encompassed by his quality of mercy and compassion, as the
Qur’an declares, ‘And We have sent you (O Muhammad SAW) not but
as a mercy for the Aalameen (mankind, jinn and all that
exists).’ (21:107) Among the many, one illustration of this was
his insistence of hastening the partaking of Iftaar as soon as
the time sets in and the eating of food at the time of Sehri.
Sahl bin Sa’d bin Sahl radhiyallahi anhu reports that Nabi
salallahu alayhi wasalam said, ‘People will continue to remain
on good so long as they hasten to partake of Iftaar (as soon as
the time sets in).’ (Bukhari)

4. His salallahu alayhi wasalam meeting with delegations
Despite his engagement in the worship of Allah during this
auspicious month, he continued to meet, welcome and fulfill the
needs of those who visited him. Ibn Is-haq writes that it was
during the month of Ramadan that Rasulullah salallahu alayhi
wasalam returned from the expedition of Tabuk and in the very
same month a delegation from the tribe of Thaqeef visited him.
He ordered a tent be erected for their accommodation in a corner
of the Masjid and Nabi salallahu alayhi wasalam made personal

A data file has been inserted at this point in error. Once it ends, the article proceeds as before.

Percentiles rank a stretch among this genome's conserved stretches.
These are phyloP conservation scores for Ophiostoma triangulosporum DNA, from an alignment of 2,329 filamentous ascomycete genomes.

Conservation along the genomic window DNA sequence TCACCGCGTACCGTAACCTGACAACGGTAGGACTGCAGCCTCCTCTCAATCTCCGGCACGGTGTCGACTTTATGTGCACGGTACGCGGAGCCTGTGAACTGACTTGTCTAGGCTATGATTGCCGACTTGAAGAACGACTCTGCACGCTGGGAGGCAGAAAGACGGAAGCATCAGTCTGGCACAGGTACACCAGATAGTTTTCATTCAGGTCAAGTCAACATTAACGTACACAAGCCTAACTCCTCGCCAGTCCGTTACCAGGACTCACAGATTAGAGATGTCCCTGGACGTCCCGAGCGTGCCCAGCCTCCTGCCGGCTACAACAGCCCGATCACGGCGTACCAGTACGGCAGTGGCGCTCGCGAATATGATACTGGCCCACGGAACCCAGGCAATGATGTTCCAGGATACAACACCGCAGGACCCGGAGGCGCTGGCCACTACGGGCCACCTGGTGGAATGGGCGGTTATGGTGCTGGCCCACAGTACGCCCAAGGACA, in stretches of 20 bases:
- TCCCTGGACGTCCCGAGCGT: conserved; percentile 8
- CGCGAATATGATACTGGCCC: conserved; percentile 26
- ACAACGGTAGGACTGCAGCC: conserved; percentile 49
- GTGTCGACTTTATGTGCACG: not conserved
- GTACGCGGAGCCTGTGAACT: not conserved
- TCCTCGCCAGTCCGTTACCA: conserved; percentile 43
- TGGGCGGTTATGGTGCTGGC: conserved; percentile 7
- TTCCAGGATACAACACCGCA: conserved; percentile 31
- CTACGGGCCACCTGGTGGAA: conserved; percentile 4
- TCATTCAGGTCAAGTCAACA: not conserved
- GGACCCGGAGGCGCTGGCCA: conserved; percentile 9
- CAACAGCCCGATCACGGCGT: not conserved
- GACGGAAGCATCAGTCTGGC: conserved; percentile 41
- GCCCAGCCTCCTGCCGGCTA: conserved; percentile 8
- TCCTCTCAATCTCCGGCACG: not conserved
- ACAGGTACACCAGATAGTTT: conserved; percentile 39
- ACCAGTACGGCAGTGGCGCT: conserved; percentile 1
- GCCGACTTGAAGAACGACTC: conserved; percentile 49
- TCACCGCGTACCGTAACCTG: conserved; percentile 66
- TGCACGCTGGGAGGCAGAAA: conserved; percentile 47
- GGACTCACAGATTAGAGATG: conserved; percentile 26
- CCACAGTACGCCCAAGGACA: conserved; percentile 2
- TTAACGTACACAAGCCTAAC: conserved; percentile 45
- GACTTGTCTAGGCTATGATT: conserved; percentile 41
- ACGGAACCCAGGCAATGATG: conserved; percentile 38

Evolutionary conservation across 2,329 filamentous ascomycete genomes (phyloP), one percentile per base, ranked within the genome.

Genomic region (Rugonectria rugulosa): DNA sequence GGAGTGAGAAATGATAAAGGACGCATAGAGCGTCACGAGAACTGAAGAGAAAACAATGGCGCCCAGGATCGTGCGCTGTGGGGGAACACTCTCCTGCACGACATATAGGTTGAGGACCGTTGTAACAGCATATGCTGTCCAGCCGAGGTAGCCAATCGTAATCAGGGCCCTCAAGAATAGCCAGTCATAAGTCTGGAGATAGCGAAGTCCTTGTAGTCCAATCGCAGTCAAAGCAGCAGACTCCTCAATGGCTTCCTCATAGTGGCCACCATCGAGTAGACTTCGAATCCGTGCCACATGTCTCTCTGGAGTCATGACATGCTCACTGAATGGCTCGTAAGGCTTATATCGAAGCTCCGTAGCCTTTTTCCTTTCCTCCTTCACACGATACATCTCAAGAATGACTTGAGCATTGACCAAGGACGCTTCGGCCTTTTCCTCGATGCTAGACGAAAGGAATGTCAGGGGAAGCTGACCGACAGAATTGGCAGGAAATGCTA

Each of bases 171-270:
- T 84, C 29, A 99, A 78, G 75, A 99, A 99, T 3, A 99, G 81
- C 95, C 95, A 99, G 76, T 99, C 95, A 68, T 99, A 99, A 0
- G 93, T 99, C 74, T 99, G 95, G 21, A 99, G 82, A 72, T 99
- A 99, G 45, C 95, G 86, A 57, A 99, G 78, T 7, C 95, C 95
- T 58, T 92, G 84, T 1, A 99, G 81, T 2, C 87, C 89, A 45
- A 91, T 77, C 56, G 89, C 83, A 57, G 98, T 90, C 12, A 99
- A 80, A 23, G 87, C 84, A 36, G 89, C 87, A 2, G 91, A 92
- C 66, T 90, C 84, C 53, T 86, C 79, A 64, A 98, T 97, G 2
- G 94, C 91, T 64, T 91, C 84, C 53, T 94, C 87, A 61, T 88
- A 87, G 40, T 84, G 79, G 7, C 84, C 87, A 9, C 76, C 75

arrangements for their food.

5. His salallahu alayhi wasalam encouragement of charity

More than any other time of the year, this is a month of charity
and giving. Rasulullah salallahu alayhi wasalam mentioned,
‘…whoever gives to a fasting person something for Iftar, his
sins will be forgiven and he will be saved from Jahannam; he
obtains as much reward as the fasting person (to whom he had
given something for Iftaar) while the reward of the person is
not reduced in any way.’The people asked: ‘O Rasulullah! All of
us are not by the means to give something for the Iftaar of
another. Rasulullah salallahu alayhi wasalam said, ‘This reward
is even for a person who gives another a date, or a drink of
water or milk (for Iftaar)…’ (Ibn Khuzaimah)

 
Words of Wisdom
Hadith of the Week
Jâbir Radiyallâhu ‘Anhu reported that the
Messenger of Allah Sallallâhu ‘Alaihi Wasallam went through the
market with people on both sides of him. He passed the dead body
of a deformed sheep, took it by its ear and then said, "Which of
you would like to have this for a dirham?" They said, "We would
not like to have it for anything. What would we do with it?" He
said, "Would you like to have it for free?" They said, "By
Allah, even if it was alive, it would be defective since it is
deformed, and now it is dead." He said, "By Allah, this world
has less value with Allah than this has to you."

(Muslim)

Quote of the Week
“Your life in the present moment is in
between the past and the future. So what has preceded can be
rectified by tawbah (repentance), nadam (regret) and istighfar
(seeking Allaah’s forgiveness). And this is something that will
neither tire you, nor cause you to toil as you would with
strenuous labour.”

(Ibn Qayyim)
Saying of the Week
If you see no reason for giving
thanks, the fault lies in yourself.

(Minquass/ Native American)

Economic
Indicators
Item/Commodity Value
1 US Dollar R12.62
1 Saudi Riyal R3.36
24 Carat Gold/g R526.60